Crops that cool
Could shinier farmland help combat global warming?
A team of researchers at the University of Bristol, UK, is suggesting that changing the crops farmers grow might help to cool the planet by reflecting more sunlight.
Plants with waxy coatings on their leaves reflect more sunlight than their plainer-surfaced relatives. If more-reflective variants were planted in place of less-reflective ones, the albedo – the proportion of sunlight reflected back into space – of cropland would increase. Other things being equal, that would cool Earth's surface.
Andy Ridgwell and his colleagues suggest that manipulating the waxiness of crops through traditional breeding techniques or genetic modification should raise their albedo by about 20%, from 0.2 to 0.24. On the basis of climate modelling they calculate that the planet would cool by a modest 0.11 ºC. "It's very small on the global average," says Ridgwell. But "what is more important is the summertime effect in specific regions". The mid-latitudes of North America and Eurasia could cool by as much as 1 °C in June, July and August, according to the models. Ridgwell and his colleagues report their results in Current Biology1.
The models also show pronounced cooling in the North Atlantic Ocean and the Barents Sea in the wintertime — which might have a positive effect on sea ice — but a drying out of the soil in some parts of the subtropics. Ridgwell points out that climate models do not predict future precipitation well on a regional basis and treats the latter results more as evidence that there might be effects far from the fields being changed than as a clear indication that there would be damaging consequences.
Various schemes to increase Earth's albedo have been suggested, including injecting aerosol particles into the stratosphere and increasing the reflectivity of clouds over the ocean. Although Ridgwell's approach is less powerful than some previous suggestions, he says that the leaf-albedo idea is probably much easier to implement. "Agriculture is already a globally coordinated undertaking," he points out. Subsidies and other economic considerations can change the types of crop that farmers plant quite quickly.
It is, however, hard to get farmers to plant crops that have lower yields than they are used to, and some think this could be a fatal flaw in the scheme. "The first thing you think about is that it will detrimental to photosynthesis," says Tim Lenton, an Earth-systems scientist at the University of East Anglia, UK.
"Increasing shininess will reduce production, full stop," says Colin Prentice, an Earth-systems scientist at Bristol who was not involved in the work. "We really do not need anything that reduces primary production."
But Ridgwell argues that reports in the scientific literature show that differences in waxiness do not necessarily mean differences in productivity. More and less waxy varieties of barley, for instance, produce much the same yields. And experiments have shown that spraying kaolin on leaf canopies to increase their albedo does not reduce the yield.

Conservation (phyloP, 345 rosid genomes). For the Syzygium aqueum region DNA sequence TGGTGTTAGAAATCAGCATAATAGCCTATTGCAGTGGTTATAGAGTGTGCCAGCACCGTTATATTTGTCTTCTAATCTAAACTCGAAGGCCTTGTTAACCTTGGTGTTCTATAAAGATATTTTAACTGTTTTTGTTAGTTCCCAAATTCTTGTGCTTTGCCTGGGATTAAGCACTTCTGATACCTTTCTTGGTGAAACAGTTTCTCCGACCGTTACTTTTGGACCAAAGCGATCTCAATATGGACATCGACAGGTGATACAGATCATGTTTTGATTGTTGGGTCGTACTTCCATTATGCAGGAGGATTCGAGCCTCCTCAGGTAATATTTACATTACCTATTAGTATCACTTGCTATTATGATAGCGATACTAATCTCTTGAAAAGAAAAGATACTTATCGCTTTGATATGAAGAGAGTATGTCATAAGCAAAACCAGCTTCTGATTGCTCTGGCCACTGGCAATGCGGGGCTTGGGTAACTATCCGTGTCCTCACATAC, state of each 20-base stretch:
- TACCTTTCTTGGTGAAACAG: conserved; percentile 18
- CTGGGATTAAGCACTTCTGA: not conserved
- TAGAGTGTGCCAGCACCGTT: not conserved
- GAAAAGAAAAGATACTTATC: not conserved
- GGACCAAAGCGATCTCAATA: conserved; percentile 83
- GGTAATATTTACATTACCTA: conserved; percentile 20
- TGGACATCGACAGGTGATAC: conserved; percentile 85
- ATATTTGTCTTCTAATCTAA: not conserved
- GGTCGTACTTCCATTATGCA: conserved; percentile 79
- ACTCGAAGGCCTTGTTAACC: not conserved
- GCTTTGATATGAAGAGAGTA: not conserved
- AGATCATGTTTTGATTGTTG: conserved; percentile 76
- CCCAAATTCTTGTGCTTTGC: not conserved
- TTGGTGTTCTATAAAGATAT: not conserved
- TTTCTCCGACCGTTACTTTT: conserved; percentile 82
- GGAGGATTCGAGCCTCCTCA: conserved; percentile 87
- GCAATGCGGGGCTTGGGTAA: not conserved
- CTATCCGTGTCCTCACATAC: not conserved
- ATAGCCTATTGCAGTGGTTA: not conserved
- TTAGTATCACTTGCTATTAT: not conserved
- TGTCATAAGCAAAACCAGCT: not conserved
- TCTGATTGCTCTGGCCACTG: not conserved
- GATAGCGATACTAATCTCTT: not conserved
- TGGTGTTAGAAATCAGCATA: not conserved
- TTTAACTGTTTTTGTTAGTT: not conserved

Ridgwell and his colleagues would now like to do some practical research on the albedos of various varieties of crop plant, perhaps including fuel crops, and how they might be altered. They are also thinking of trying much higher resolution climate modelling to see whether more-reflective crops could have specific regional benefits by reducing the likelihood of extreme events, such as the 2003 European heatwave.
The idea that what goes on on farms can alter climate is not new, and by the standards of what has gone before the Bristol idea is quite modest. Calculations by Richard Betts of the UK Met Office and his colleagues have suggested that the clearance of forests (which are darker) to make way for croplands (which are lighter) has cooled agricultural regions in the northern mid-latitudes by up to 2 °C over the past 250 years2.
And in 2007, Robert Hamwey of the Centre for Economic and Ecological Studies in Geneva, Switzerland, looked at changing the albedo of Earth's grasslands by encouraging plants with particular leaf geometries3.
Such plans are in no way a solution, cautions Ken Caldeira of the Carnegie Institution in Stanford, California. "This kind of approach will be at best a minor niche player in our overall response to the climate-carbon problem. That said, if there are cheap and easy things to do, they might be worth doing if they help a little bit and doing them does not create some kind of greater harm."
Lenton thinks that more such ideas, and all sorts of other geoengineering schemes, will be suggested in the years to come, and wants to put in place new systems for judging their potential benefits and costs. Despite some resistance to such research, "it isn't going to go away", he says, and "nor should it". Lenton and his colleagues at East Anglia are now developing a centre for such evaluation likely to be known as the Geo-Engineering Assessment Research (GEAR) unit.
Ridgwell hopes to give them more to evaluate. A former Greenpeace activist, he has no qualms about looking at ways to minimize the effects of climate change, even while being adamant that they cannot replace the imperative need to cut carbon emissions. "If it is low cost but it has some impact," he says, "why not look at it?"
- Ridgwell, A., Singarayer, J. S., Hetherington, A. M. & Valdes, P. J. Curr. Biol. 19, 1–5 (2009).
- Betts, R. A., Falloon, P. D., Goldewijk, K. K. & Ramankutty, N. Agric. For. Meteorol. 142, 216–233 (2007).
- Hamwey, R. M. Mitig. Adapt. Strat. Glob. Change 12, 419–439 (2007).
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